• Residential address, email and a contact number

In some cases, you might be asked to provide employment details. If you’re not able to verify your identity online, most financial institutions let you provide this in the branch at a later date.

There are some types of bank account that you can apply for only in a branch. However, most bank accounts can be applied for conveniently online.

How do I overdraw my Commonwealth Bank account?

Overdrawing a bank account can happen by accident. It’s often hard to know what your balance is, particularly with direct debits, scheduled repayments and pending transactions competing for cash.

To avoid being stuck with a bank fee every time your account is overdrawn, you can apply for a personal overdraft. This will enable you to overdraw your account up to an approved amount.

A personal overdraft is connected to your CommBank Everyday Account, so you can enjoy easy access to extra funds once approved – anywhere from $100 up to $20,000.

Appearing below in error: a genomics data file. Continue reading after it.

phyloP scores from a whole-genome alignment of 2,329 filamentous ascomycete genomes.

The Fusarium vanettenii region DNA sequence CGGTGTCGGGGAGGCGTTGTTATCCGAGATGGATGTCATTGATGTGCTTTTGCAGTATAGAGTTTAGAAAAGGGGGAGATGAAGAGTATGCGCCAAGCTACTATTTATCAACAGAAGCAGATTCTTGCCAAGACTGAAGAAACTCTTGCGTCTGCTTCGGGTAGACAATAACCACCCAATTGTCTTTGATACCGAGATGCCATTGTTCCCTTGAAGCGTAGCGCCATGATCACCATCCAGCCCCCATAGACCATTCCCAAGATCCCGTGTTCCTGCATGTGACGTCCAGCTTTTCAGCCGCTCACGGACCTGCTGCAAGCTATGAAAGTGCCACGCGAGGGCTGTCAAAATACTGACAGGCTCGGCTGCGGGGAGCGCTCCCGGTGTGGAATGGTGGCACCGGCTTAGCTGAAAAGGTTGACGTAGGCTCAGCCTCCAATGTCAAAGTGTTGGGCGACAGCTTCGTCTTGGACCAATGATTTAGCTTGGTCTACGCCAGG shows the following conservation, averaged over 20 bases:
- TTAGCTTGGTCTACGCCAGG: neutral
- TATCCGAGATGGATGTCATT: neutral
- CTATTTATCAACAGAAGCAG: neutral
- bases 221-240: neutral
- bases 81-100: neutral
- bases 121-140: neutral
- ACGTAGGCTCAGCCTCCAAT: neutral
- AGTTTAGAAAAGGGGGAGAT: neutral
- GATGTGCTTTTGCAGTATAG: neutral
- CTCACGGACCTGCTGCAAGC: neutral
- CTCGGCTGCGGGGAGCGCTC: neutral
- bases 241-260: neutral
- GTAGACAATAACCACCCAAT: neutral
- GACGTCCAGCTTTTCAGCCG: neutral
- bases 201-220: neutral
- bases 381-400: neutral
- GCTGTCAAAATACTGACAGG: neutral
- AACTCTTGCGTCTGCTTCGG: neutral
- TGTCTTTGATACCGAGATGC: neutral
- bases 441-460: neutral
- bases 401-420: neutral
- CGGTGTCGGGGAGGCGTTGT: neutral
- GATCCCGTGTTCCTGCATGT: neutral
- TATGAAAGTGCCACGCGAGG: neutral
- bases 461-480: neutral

Your overdraft funds can be accessed via your CommBank keycard or Debit MasterCard, or online through NetBank and the CommBank app.

To apply you can either call the Commonwealth Bank directly or visit your local branch.

How do you deposit change into your bank account?

One way to deposit change into your bank account is to visit a branch. Many lenders will also allow you to deposit your change through one of their ATMs.

Can you open a bank account at 16?

Yes, you can open a bank account at 16, or even younger. If you’re 13 or under, you will probably need a parent to accompany you to a branch.

How do you find a bank account number by name?

For privacy reasons, Australian banks won’t hand out account numbers or other details about their customers. However, if you provide a bank with a BSB and account number, they should be able to confirm if those numbers belong to one of their customers.

How do you change your account name on NAB banking?

Changing the name on your NAB bank account is straightforward, as long as you have the right documents.

If you’ve just got married, divorced or legally changed your name, here’s what you need:

  • Married – a marriage certificate
  • Divorced –your ‘decree nisi’
  • Legal name change –your legal name change certificate